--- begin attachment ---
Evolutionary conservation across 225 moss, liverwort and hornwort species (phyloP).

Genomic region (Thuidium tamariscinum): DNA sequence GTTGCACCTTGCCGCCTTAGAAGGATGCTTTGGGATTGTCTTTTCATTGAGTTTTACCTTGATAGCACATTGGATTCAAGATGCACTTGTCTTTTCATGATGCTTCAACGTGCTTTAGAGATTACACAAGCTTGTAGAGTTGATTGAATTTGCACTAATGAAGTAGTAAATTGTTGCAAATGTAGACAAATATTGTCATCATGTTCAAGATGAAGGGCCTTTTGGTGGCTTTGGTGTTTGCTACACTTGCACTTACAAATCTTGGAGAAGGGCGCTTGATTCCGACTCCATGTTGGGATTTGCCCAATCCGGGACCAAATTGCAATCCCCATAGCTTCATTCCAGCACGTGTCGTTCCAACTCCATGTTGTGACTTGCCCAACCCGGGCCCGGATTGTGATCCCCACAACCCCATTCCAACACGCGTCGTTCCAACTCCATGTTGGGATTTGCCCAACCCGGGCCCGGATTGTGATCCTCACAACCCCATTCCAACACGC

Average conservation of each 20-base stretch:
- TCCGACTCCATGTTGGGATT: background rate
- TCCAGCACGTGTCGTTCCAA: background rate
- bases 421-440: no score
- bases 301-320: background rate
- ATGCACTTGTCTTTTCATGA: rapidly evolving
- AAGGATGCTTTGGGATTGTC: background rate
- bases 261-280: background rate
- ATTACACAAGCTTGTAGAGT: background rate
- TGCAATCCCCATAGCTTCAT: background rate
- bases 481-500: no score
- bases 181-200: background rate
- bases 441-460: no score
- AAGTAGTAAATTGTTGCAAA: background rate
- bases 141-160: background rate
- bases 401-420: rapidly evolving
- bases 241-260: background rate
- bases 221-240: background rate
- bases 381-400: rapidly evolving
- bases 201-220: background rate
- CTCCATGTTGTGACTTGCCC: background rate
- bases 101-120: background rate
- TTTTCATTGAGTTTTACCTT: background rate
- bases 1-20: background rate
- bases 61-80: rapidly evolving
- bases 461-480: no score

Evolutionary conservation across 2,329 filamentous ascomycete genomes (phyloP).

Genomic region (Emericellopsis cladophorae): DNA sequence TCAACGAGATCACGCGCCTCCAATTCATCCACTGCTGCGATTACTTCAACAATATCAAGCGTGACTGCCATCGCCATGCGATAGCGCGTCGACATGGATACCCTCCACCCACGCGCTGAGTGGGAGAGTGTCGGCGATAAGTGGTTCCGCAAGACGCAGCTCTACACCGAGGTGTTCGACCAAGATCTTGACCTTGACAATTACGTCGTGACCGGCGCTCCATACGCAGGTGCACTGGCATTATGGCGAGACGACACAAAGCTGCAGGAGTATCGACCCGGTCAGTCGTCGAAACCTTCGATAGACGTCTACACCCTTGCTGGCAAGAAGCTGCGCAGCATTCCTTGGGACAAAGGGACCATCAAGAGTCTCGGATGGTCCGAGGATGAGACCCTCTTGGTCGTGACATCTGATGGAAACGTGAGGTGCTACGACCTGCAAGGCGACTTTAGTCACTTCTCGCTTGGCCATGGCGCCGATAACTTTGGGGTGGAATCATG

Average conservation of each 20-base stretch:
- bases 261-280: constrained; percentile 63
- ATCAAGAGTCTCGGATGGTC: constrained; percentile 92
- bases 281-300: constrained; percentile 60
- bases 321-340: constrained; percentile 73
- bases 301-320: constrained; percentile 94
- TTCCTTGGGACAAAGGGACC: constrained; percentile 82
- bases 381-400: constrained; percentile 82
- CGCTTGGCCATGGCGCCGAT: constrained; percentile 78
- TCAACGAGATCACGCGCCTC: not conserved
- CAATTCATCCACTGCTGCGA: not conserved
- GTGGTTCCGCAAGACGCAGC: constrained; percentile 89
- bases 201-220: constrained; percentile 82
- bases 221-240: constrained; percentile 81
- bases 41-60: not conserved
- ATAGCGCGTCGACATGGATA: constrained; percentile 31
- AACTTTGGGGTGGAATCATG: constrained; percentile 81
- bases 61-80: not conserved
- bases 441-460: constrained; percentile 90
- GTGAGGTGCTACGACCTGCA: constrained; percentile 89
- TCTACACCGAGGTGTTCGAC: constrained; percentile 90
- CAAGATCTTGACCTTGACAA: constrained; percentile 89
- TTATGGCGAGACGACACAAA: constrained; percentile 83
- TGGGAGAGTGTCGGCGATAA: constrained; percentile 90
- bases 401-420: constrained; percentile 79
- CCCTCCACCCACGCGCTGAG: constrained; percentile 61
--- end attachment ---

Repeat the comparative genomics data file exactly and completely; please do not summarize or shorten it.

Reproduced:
Evolutionary conservation across 225 moss, liverwort and hornwort species (phyloP).

Genomic region (Thuidium tamariscinum): DNA sequence GTTGCACCTTGCCGCCTTAGAAGGATGCTTTGGGATTGTCTTTTCATTGAGTTTTACCTTGATAGCACATTGGATTCAAGATGCACTTGTCTTTTCATGATGCTTCAACGTGCTTTAGAGATTACACAAGCTTGTAGAGTTGATTGAATTTGCACTAATGAAGTAGTAAATTGTTGCAAATGTAGACAAATATTGTCATCATGTTCAAGATGAAGGGCCTTTTGGTGGCTTTGGTGTTTGCTACACTTGCACTTACAAATCTTGGAGAAGGGCGCTTGATTCCGACTCCATGTTGGGATTTGCCCAATCCGGGACCAAATTGCAATCCCCATAGCTTCATTCCAGCACGTGTCGTTCCAACTCCATGTTGTGACTTGCCCAACCCGGGCCCGGATTGTGATCCCCACAACCCCATTCCAACACGCGTCGTTCCAACTCCATGTTGGGATTTGCCCAACCCGGGCCCGGATTGTGATCCTCACAACCCCATTCCAACACGC

Average conservation of each 20-base stretch:
- TCCGACTCCATGTTGGGATT: background rate
- TCCAGCACGTGTCGTTCCAA: background rate
- bases 421-440: no score
- bases 301-320: background rate
- ATGCACTTGTCTTTTCATGA: rapidly evolving
- AAGGATGCTTTGGGATTGTC: background rate
- bases 261-280: background rate
- ATTACACAAGCTTGTAGAGT: background rate
- TGCAATCCCCATAGCTTCAT: background rate
- bases 481-500: no score
- bases 181-200: background rate
- bases 441-460: no score
- AAGTAGTAAATTGTTGCAAA: background rate
- bases 141-160: background rate
- bases 401-420: rapidly evolving
- bases 241-260: background rate
- bases 221-240: background rate
- bases 381-400: rapidly evolving
- bases 201-220: background rate
- CTCCATGTTGTGACTTGCCC: background rate
- bases 101-120: background rate
- TTTTCATTGAGTTTTACCTT: background rate
- bases 1-20: background rate
- bases 61-80: rapidly evolving
- bases 461-480: no score

Evolutionary conservation across 2,329 filamentous ascomycete genomes (phyloP).

Genomic region (Emericellopsis cladophorae): DNA sequence TCAACGAGATCACGCGCCTCCAATTCATCCACTGCTGCGATTACTTCAACAATATCAAGCGTGACTGCCATCGCCATGCGATAGCGCGTCGACATGGATACCCTCCACCCACGCGCTGAGTGGGAGAGTGTCGGCGATAAGTGGTTCCGCAAGACGCAGCTCTACACCGAGGTGTTCGACCAAGATCTTGACCTTGACAATTACGTCGTGACCGGCGCTCCATACGCAGGTGCACTGGCATTATGGCGAGACGACACAAAGCTGCAGGAGTATCGACCCGGTCAGTCGTCGAAACCTTCGATAGACGTCTACACCCTTGCTGGCAAGAAGCTGCGCAGCATTCCTTGGGACAAAGGGACCATCAAGAGTCTCGGATGGTCCGAGGATGAGACCCTCTTGGTCGTGACATCTGATGGAAACGTGAGGTGCTACGACCTGCAAGGCGACTTTAGTCACTTCTCGCTTGGCCATGGCGCCGATAACTTTGGGGTGGAATCATG

Average conservation of each 20-base stretch:
- bases 261-280: constrained; percentile 63
- ATCAAGAGTCTCGGATGGTC: constrained; percentile 92
- bases 281-300: constrained; percentile 60
- bases 321-340: constrained; percentile 73
- bases 301-320: constrained; percentile 94
- TTCCTTGGGACAAAGGGACC: constrained; percentile 82
- bases 381-400: constrained; percentile 82
- CGCTTGGCCATGGCGCCGAT: constrained; percentile 78
- TCAACGAGATCACGCGCCTC: not conserved
- CAATTCATCCACTGCTGCGA: not conserved
- GTGGTTCCGCAAGACGCAGC: constrained; percentile 89
- bases 201-220: constrained; percentile 82
- bases 221-240: constrained; percentile 81
- bases 41-60: not conserved
- ATAGCGCGTCGACATGGATA: constrained; percentile 31
- AACTTTGGGGTGGAATCATG: constrained; percentile 81
- bases 61-80: not conserved
- bases 441-460: constrained; percentile 90
- GTGAGGTGCTACGACCTGCA: constrained; percentile 89
- TCTACACCGAGGTGTTCGAC: constrained; percentile 90
- CAAGATCTTGACCTTGACAA: constrained; percentile 89
- TTATGGCGAGACGACACAAA: constrained; percentile 83
- TGGGAGAGTGTCGGCGATAA: constrained; percentile 90
- bases 401-420: constrained; percentile 79
- CCCTCCACCCACGCGCTGAG: constrained; percentile 61